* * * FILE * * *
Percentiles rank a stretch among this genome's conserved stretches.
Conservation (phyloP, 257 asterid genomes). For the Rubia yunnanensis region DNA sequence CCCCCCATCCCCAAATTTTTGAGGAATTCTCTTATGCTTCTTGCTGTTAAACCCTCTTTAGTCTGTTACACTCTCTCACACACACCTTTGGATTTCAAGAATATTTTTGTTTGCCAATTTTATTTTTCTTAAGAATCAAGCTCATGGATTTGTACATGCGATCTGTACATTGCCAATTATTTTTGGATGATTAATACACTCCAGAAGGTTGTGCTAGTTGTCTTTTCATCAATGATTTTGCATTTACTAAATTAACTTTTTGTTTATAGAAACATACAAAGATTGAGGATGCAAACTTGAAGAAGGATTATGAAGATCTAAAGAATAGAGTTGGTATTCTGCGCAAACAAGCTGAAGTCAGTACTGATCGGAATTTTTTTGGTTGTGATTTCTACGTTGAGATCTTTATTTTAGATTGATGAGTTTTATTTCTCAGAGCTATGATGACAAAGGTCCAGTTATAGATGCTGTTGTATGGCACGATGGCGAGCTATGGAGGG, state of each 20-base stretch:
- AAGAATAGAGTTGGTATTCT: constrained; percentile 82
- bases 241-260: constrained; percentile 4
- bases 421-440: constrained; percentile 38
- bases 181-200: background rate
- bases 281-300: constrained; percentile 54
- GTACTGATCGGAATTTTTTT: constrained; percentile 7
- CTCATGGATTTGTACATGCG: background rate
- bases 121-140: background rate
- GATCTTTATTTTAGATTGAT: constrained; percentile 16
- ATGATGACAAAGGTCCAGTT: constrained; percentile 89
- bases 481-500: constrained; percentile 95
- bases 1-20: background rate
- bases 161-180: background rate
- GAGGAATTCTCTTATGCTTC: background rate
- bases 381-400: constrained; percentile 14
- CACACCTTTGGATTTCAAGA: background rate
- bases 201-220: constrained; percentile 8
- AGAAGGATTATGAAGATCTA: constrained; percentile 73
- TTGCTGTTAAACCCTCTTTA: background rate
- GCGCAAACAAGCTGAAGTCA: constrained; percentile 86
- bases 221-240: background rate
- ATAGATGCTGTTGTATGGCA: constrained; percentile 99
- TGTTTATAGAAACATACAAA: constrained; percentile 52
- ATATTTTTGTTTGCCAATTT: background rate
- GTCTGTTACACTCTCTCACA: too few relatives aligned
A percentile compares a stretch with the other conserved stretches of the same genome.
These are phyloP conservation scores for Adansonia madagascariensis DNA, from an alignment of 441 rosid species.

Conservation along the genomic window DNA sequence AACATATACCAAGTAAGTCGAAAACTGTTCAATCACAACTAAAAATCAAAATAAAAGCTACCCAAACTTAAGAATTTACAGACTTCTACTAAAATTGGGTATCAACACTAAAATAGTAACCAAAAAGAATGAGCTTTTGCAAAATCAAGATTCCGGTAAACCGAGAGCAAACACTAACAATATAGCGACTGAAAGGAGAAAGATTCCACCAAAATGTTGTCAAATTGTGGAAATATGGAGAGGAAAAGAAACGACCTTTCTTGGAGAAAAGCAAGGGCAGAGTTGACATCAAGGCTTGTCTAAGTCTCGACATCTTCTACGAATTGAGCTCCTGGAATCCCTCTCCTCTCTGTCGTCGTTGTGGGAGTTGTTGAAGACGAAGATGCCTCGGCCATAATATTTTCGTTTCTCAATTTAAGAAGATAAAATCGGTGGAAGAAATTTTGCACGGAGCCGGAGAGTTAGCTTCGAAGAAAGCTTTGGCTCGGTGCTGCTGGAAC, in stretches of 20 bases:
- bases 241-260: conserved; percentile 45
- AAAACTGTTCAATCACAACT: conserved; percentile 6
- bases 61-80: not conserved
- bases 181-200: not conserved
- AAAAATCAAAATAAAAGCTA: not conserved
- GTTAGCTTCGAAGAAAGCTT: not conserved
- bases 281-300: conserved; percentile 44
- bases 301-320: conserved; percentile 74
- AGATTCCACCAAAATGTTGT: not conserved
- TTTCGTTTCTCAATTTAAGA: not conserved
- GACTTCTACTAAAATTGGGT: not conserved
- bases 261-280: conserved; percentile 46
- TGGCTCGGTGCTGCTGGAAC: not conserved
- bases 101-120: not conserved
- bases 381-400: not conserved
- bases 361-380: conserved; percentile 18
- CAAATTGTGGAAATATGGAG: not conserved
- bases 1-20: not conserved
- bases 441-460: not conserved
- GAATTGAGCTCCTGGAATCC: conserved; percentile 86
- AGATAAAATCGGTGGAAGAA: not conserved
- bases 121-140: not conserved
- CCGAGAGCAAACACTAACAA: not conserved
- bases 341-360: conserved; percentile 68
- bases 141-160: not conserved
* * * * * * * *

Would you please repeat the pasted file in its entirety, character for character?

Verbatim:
Percentiles rank a stretch among this genome's conserved stretches.
Conservation (phyloP, 257 asterid genomes). For the Rubia yunnanensis region DNA sequence CCCCCCATCCCCAAATTTTTGAGGAATTCTCTTATGCTTCTTGCTGTTAAACCCTCTTTAGTCTGTTACACTCTCTCACACACACCTTTGGATTTCAAGAATATTTTTGTTTGCCAATTTTATTTTTCTTAAGAATCAAGCTCATGGATTTGTACATGCGATCTGTACATTGCCAATTATTTTTGGATGATTAATACACTCCAGAAGGTTGTGCTAGTTGTCTTTTCATCAATGATTTTGCATTTACTAAATTAACTTTTTGTTTATAGAAACATACAAAGATTGAGGATGCAAACTTGAAGAAGGATTATGAAGATCTAAAGAATAGAGTTGGTATTCTGCGCAAACAAGCTGAAGTCAGTACTGATCGGAATTTTTTTGGTTGTGATTTCTACGTTGAGATCTTTATTTTAGATTGATGAGTTTTATTTCTCAGAGCTATGATGACAAAGGTCCAGTTATAGATGCTGTTGTATGGCACGATGGCGAGCTATGGAGGG, state of each 20-base stretch:
- AAGAATAGAGTTGGTATTCT: constrained; percentile 82
- bases 241-260: constrained; percentile 4
- bases 421-440: constrained; percentile 38
- bases 181-200: background rate
- bases 281-300: constrained; percentile 54
- GTACTGATCGGAATTTTTTT: constrained; percentile 7
- CTCATGGATTTGTACATGCG: background rate
- bases 121-140: background rate
- GATCTTTATTTTAGATTGAT: constrained; percentile 16
- ATGATGACAAAGGTCCAGTT: constrained; percentile 89
- bases 481-500: constrained; percentile 95
- bases 1-20: background rate
- bases 161-180: background rate
- GAGGAATTCTCTTATGCTTC: background rate
- bases 381-400: constrained; percentile 14
- CACACCTTTGGATTTCAAGA: background rate
- bases 201-220: constrained; percentile 8
- AGAAGGATTATGAAGATCTA: constrained; percentile 73
- TTGCTGTTAAACCCTCTTTA: background rate
- GCGCAAACAAGCTGAAGTCA: constrained; percentile 86
- bases 221-240: background rate
- ATAGATGCTGTTGTATGGCA: constrained; percentile 99
- TGTTTATAGAAACATACAAA: constrained; percentile 52
- ATATTTTTGTTTGCCAATTT: background rate
- GTCTGTTACACTCTCTCACA: too few relatives aligned
A percentile compares a stretch with the other conserved stretches of the same genome.
These are phyloP conservation scores for Adansonia madagascariensis DNA, from an alignment of 441 rosid species.

Conservation along the genomic window DNA sequence AACATATACCAAGTAAGTCGAAAACTGTTCAATCACAACTAAAAATCAAAATAAAAGCTACCCAAACTTAAGAATTTACAGACTTCTACTAAAATTGGGTATCAACACTAAAATAGTAACCAAAAAGAATGAGCTTTTGCAAAATCAAGATTCCGGTAAACCGAGAGCAAACACTAACAATATAGCGACTGAAAGGAGAAAGATTCCACCAAAATGTTGTCAAATTGTGGAAATATGGAGAGGAAAAGAAACGACCTTTCTTGGAGAAAAGCAAGGGCAGAGTTGACATCAAGGCTTGTCTAAGTCTCGACATCTTCTACGAATTGAGCTCCTGGAATCCCTCTCCTCTCTGTCGTCGTTGTGGGAGTTGTTGAAGACGAAGATGCCTCGGCCATAATATTTTCGTTTCTCAATTTAAGAAGATAAAATCGGTGGAAGAAATTTTGCACGGAGCCGGAGAGTTAGCTTCGAAGAAAGCTTTGGCTCGGTGCTGCTGGAAC, in stretches of 20 bases:
- bases 241-260: conserved; percentile 45
- AAAACTGTTCAATCACAACT: conserved; percentile 6
- bases 61-80: not conserved
- bases 181-200: not conserved
- AAAAATCAAAATAAAAGCTA: not conserved
- GTTAGCTTCGAAGAAAGCTT: not conserved
- bases 281-300: conserved; percentile 44
- bases 301-320: conserved; percentile 74
- AGATTCCACCAAAATGTTGT: not conserved
- TTTCGTTTCTCAATTTAAGA: not conserved
- GACTTCTACTAAAATTGGGT: not conserved
- bases 261-280: conserved; percentile 46
- TGGCTCGGTGCTGCTGGAAC: not conserved
- bases 101-120: not conserved
- bases 381-400: not conserved
- bases 361-380: conserved; percentile 18
- CAAATTGTGGAAATATGGAG: not conserved
- bases 1-20: not conserved
- bases 441-460: not conserved
- GAATTGAGCTCCTGGAATCC: conserved; percentile 86
- AGATAAAATCGGTGGAAGAA: not conserved
- bases 121-140: not conserved
- CCGAGAGCAAACACTAACAA: not conserved
- bases 341-360: conserved; percentile 68
- bases 141-160: not conserved